Vote by Mail

How it Works

Voter kits are mailed out to those listed on the voters list as being eligible to vote in Collingwood. This voter kit includes instructions on how to vote, a paper ballot, a prepaid return envelope, secrecy envelope and a voter declaration to be signed and returned with the ballot kit. The voter completes the declaration confirming they are eligible to vote and it is them completing the ballot, mark their choices on the ballot, put the ballot into the secrecy envelope and seal the envelope, then put the secrecy envelope containing the ballot and the signed declaration into the prepaid envelop and mail it back to the Town Hall.

As the ballot kits are received at Town Hall, the envelope is opened. The declaration form is reviewed and the voter is stroke off the voters list as voted, and the secrecy envelope containing the ballot remains sealed and placed in a ballot box until voting closes. After the polls close, the ballots are removed from the secrecy envelope and run through a tabulator which counts the votes on each ballot. The votes are stored on memory cards from the count tabulators are collated to determine election results which are generally available within a couple of hours after voting has closed.

Benefits

  • Voting by mail-in ballot has been used in Collingwood for three municipal and school board elections so it is familiar to those who voted in the 2006, 2010 and 2014 elections.
  • It allows the voter to vote anywhere at any time, providing convenience and accessibility to the ballot.
  • Should pandemic still be an issue, this method would create the fewest complexities with regards to maintaining COVID-19 protocols as voters would not be required to travel to a voting location to cast a ballot.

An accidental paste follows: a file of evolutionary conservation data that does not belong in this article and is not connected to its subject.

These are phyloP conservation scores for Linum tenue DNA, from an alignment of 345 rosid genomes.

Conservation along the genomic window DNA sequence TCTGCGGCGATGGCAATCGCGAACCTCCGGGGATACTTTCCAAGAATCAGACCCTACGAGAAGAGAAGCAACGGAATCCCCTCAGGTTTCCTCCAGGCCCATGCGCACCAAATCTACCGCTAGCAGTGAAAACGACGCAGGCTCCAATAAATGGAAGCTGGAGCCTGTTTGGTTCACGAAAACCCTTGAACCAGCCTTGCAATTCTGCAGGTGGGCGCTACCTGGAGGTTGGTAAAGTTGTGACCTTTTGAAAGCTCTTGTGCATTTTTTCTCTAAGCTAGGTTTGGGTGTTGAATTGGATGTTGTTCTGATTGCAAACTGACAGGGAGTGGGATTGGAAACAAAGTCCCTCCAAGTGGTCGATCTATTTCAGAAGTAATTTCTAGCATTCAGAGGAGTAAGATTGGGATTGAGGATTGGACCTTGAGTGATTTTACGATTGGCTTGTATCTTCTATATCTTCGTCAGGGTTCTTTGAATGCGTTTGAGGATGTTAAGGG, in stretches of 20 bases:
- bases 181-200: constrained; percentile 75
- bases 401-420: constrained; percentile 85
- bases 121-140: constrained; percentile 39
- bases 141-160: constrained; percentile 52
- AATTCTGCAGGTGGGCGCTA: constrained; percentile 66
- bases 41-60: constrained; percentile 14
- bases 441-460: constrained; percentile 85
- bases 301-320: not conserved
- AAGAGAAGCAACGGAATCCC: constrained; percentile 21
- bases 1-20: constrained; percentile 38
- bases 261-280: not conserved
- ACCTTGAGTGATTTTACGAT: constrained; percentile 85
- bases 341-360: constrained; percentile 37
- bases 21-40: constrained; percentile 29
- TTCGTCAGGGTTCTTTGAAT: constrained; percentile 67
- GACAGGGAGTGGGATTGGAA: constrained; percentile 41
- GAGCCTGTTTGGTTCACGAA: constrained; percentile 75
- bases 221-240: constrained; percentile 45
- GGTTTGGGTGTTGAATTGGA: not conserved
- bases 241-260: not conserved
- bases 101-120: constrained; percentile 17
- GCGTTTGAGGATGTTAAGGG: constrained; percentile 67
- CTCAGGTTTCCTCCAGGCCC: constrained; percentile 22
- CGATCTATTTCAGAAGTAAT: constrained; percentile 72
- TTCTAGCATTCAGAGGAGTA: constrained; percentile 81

Challenges

  • Lack of ability to confirm the voter’s identity and eligibility in person, relying on the voter to be truthful when completing the declaration of eligibility to vote.
  • With a hand marked ballot, there is more chance of error on the ballot. If there is an error on a ballot, that ballot is required to be rejected and not counted.
  • Dependent on the accuracy of the voters list as voter information letters are mailed to only those listed on the voters list.

Environmental Considerations

All voting methods use paper in some form, however, the mail-in ballot consumes the most amount of paper as it requires an instruction sheet, ballot, mailing envelope, return envelope and secrecy envelope. The paper used is recyclable and staff will endeavour to remind voters to recycle the material, and request that unused voter material be ‘return to sender’ (the Town) for appropriate safe disposal and voter list management.

Alternative voting methods such as online voting and mail-in voting promote the reduction of our carbon footprint as voters are able to vote in the comfort of their own home not having to travel to a voting location to cast a ballot. Consideration should however be given to the movement of a mail-in ballot and how it gets form the postal box, post office or Town Hall to return a ballot needed for the mail-in voting method, as well as the transit from a Canada Post mail box, to a mail distribution center(s), to the local post office, then to the municipal facility where the ballots are counted.

Electricity would also be used to tabulate the mail-in ballots to tally votes, but this would be minimal.

Approximate Cost: $4.67 per registered voter

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